The Government’s “Stay at Home” messaging may have led to an increase in the number of heart attack deaths, new research has implied.
The “Stay at Home, Protect the NHS, Save Lives” slogan employed by the Government during the early part of the pandemic may have had the “unintended consequences” of people putting off seeking care for heart attack symptoms, researchers said.
Experts found that during lockdown, there was a “substantial decline in admissions” among acute heart attack patients.
Researchers examined data on hospital admissions for 99 hospitals in England comparing information from before lockdown and during lockdown.
Hospitals saw a substantial drop in the number of people with heart attacks.
There was also an increase in death rates for what is usually a lower risk heart attack, according to the study published in the European Heart Journal – Quality of Care and Clinical Outcomes.
The study, led by the University of Leeds, looked at data on 50,689 patients who had a heart attack and were treated at 99 acute NHS hospitals in England over the 14 months prior to UK lockdown on March 23, and the first two months of lockdown.
This included 17,246 patients who had a STEMI heart attack – a serious heart attack caused by a complete blockage of one of the blood vessels that takes oxygen to the heart – and 33,443 who had an NSTEMI heart attack – the most common form of heart attack caused by a partial blockage.
During lockdown, NSTEMI cases were down by 49% and STEMI by 29% on what hospitals usually expect.
The smallest number of cases was seen on April 19, where the 99 hospitals recorded 60 heart attack cases – they would normally expect to see around 104.
At the end of the study period – May 22, hospitals were still not back to usual levels.
Meanwhile, in the month after lockdown started, the proportion of patients who had an NSTEMI heart attack and died within a month went from 5.4% to 7.5%.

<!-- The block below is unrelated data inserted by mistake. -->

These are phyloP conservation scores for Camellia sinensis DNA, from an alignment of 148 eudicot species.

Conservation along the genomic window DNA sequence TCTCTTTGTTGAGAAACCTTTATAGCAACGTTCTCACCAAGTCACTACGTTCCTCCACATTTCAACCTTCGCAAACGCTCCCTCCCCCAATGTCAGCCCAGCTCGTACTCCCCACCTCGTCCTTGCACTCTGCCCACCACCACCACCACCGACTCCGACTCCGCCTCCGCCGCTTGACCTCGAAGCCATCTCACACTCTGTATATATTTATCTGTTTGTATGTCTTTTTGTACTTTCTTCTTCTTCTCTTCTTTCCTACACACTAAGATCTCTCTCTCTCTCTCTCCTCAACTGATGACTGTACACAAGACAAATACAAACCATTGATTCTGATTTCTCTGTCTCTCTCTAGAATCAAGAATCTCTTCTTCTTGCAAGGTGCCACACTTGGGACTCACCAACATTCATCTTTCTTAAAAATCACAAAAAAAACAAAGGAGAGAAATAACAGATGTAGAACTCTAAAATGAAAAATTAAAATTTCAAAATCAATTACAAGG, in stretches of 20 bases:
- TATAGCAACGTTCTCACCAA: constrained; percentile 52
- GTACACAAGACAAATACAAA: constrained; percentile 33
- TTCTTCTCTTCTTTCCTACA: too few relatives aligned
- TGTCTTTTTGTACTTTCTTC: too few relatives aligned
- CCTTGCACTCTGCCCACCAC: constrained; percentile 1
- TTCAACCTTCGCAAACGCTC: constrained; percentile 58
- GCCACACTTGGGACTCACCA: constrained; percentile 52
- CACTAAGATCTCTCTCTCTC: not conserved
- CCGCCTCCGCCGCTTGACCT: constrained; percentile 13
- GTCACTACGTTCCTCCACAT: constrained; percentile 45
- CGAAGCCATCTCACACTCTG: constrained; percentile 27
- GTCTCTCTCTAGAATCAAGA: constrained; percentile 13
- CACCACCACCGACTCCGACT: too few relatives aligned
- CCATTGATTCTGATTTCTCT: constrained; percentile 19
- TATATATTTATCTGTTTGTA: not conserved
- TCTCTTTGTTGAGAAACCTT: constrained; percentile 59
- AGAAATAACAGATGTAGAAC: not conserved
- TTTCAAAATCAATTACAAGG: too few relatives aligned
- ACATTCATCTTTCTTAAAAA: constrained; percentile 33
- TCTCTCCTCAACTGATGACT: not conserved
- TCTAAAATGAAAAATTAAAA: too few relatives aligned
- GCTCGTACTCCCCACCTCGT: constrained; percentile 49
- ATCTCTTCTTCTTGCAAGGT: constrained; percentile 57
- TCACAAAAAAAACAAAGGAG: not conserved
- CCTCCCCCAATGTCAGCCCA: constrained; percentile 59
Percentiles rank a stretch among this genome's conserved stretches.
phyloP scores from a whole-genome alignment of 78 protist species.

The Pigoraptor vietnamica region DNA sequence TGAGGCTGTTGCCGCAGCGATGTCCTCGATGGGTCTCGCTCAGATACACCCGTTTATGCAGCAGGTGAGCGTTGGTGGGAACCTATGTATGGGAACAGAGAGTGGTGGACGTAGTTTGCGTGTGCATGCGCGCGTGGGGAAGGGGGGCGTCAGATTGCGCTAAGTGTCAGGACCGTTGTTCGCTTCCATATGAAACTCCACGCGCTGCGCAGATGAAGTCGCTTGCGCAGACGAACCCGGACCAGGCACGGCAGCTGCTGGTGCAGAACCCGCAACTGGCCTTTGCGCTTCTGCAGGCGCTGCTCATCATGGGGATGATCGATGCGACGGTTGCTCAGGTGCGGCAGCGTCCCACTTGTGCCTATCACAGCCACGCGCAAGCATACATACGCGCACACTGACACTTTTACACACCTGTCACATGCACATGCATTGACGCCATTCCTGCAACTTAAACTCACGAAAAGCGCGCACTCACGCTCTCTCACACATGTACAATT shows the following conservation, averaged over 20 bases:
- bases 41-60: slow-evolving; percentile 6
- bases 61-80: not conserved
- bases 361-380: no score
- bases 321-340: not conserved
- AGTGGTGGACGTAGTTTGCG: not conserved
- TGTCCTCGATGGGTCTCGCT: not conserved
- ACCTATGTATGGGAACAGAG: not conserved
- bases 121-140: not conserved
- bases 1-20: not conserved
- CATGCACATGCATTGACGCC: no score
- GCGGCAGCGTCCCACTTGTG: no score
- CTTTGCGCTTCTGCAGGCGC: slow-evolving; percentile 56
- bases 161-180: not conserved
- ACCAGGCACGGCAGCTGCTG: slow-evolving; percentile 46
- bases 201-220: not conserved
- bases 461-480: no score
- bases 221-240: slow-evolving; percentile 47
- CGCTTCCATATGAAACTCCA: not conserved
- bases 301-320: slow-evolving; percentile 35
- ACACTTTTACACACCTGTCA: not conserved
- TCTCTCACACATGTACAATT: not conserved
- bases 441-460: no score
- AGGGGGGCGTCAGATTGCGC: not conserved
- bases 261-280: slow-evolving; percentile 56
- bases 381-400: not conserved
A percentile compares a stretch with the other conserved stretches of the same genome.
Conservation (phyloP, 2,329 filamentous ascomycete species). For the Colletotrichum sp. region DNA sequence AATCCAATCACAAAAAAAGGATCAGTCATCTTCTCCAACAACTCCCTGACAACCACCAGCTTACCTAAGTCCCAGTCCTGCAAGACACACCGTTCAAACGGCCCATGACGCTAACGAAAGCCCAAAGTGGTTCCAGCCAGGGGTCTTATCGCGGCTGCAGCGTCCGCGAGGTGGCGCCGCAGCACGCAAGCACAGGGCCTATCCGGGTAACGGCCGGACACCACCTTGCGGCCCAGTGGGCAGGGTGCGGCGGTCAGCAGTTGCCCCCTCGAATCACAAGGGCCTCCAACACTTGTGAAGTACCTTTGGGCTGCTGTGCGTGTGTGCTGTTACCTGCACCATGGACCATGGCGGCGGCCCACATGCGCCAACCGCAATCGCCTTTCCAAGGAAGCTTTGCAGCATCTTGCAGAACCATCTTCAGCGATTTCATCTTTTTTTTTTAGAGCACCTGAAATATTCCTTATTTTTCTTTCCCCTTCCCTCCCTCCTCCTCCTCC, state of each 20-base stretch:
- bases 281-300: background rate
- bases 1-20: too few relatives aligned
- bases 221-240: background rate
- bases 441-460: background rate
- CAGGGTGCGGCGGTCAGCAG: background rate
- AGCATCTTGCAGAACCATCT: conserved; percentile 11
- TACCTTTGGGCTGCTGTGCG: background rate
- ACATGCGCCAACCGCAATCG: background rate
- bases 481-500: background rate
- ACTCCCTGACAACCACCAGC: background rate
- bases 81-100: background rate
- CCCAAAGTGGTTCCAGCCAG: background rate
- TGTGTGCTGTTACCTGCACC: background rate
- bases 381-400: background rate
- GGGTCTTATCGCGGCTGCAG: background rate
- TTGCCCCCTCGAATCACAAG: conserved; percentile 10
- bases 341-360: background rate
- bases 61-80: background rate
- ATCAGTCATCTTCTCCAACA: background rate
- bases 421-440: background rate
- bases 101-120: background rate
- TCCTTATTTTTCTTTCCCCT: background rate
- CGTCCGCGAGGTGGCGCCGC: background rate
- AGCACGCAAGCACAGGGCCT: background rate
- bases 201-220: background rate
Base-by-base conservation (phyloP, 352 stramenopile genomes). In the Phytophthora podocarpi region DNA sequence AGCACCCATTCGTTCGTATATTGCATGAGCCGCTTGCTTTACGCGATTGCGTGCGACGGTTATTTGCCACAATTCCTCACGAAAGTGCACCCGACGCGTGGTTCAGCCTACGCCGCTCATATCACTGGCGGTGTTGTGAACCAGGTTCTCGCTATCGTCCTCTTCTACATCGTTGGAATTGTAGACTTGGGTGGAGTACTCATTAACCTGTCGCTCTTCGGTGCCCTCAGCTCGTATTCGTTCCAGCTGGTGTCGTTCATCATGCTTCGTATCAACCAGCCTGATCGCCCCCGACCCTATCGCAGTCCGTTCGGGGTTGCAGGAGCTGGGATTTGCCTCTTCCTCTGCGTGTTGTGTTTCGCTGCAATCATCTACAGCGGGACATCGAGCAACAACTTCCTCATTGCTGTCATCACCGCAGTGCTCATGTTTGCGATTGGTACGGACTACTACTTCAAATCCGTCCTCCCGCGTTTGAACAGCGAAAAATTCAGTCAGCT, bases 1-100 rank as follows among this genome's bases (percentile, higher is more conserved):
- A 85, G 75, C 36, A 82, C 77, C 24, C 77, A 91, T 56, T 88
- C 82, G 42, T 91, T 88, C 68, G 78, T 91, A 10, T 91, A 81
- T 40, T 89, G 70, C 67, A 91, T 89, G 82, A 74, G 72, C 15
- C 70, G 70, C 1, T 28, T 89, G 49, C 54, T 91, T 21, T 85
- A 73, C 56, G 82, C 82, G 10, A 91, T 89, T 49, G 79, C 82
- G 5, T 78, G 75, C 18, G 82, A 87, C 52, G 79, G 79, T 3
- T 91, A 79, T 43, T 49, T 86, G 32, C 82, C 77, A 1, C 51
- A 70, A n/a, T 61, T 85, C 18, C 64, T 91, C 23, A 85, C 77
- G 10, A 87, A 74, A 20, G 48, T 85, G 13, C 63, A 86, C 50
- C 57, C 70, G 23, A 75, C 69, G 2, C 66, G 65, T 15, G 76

Dr Jianhua Wu, associate professor in biostatistics at the University of Leeds and lead author of the study, said: “Although patients were able to get access to high levels of care, the study suggests a lot of very ill people were not seeking emergency treatment and that may have been an unintended consequence of the ‘Stay at Home’ messaging.”
Chris Gale, professor of cardiovascular medicine at the University of Leeds and senior author of the study, added: “This national picture provides evidence for the devastating impact that the Covid-19 pandemic has had on people’s lives.
“The inflation in deaths among people attending hospital with heart attack is very likely an early signal of the mortality and morbidity that is yet to be observed.
“Notably, we have not seen a return to the normal rates of admissions with heart attack. This means that people may still be delaying seeking help.”
Commenting on the study, Dr Sonya Babu-Narayan, associate medical director at the British Heart Foundation, said: “We know that throughout lockdown fewer people were treated for a heart attack, risking death or long-term heart damage.
“If you experience chest pain or discomfort, which may feel like squeezing or heaviness or tightness, not necessarily the chest-clutching agony that we see on TV, and which may radiate to your jaw, arm, back or stomach, it’s important to understand you could be having a heart attack.
“Prompt treatment for your heart attack could save your life, so if you think you are experiencing symptoms call 999 immediately.”
A Government spokesperson said: “By staying at home and controlling the virus, we took the unprecedented yet necessary action to protect the public and ensure that the NHS was not overwhelmed even at the virus’s peak, so that everyone was always able to get the best possible care.
“Throughout the pandemic, the NHS has remained open for urgent care and the clear message has been in a medical emergency, such as those experiencing symptoms of a heart attack, people should call 999 right away.”